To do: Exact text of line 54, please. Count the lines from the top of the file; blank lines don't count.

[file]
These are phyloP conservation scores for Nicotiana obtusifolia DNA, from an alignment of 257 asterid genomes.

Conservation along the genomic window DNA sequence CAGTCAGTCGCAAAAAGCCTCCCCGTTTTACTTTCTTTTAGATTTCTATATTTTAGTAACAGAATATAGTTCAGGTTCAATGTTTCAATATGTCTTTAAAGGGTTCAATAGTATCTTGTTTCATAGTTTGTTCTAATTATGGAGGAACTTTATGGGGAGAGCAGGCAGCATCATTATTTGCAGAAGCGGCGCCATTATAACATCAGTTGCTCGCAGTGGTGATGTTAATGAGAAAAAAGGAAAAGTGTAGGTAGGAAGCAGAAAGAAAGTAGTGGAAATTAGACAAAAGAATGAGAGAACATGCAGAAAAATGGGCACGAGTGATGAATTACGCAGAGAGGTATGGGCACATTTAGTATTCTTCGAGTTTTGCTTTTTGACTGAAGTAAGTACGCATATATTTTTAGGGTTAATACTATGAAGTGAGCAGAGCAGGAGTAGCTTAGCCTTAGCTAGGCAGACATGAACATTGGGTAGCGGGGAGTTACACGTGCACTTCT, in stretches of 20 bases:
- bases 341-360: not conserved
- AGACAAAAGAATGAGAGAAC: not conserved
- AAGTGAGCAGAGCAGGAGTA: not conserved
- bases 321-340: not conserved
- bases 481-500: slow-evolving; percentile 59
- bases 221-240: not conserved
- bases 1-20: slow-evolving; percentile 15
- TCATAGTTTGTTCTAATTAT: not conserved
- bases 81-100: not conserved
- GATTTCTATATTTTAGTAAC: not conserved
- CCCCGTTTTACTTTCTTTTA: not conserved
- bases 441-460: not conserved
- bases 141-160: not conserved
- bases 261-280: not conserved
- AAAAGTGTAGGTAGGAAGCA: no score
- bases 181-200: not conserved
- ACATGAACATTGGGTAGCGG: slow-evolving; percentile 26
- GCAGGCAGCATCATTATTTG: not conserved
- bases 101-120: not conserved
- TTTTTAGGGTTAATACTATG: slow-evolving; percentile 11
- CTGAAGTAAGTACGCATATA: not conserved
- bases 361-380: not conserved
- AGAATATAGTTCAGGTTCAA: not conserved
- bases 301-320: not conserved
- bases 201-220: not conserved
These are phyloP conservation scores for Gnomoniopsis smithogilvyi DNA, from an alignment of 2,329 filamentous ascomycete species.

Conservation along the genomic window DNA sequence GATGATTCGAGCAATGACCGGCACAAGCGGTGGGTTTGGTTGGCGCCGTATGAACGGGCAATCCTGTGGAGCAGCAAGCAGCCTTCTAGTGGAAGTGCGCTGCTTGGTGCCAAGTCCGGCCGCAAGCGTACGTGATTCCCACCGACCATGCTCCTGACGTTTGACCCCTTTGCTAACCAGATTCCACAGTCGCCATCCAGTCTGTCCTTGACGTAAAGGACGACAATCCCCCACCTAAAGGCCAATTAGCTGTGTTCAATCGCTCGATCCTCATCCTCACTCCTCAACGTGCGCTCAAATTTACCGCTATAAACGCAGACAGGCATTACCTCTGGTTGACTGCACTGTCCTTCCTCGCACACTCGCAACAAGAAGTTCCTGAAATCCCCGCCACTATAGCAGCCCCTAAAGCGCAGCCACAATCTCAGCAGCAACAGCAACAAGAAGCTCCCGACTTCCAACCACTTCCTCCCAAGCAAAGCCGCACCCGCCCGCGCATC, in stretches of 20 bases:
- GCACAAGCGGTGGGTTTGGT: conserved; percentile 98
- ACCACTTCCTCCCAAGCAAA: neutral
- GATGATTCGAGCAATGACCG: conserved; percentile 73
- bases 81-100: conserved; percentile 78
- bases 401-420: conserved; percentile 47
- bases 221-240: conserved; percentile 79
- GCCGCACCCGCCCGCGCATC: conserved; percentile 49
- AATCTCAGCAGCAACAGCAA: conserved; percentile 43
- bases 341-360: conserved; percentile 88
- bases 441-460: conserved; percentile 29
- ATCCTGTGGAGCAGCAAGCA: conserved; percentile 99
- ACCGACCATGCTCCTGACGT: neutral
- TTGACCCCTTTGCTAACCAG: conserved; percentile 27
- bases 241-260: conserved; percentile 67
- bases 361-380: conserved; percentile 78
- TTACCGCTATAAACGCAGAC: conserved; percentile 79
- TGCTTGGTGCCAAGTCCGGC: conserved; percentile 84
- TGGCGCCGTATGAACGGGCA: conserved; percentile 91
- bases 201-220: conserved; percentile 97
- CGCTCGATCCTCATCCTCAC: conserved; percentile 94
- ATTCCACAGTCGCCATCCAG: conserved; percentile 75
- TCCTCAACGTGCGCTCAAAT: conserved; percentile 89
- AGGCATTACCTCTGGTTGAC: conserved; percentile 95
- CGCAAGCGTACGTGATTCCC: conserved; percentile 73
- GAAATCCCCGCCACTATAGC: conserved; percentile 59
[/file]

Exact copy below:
- GAAATCCCCGCCACTATAGC: conserved; percentile 59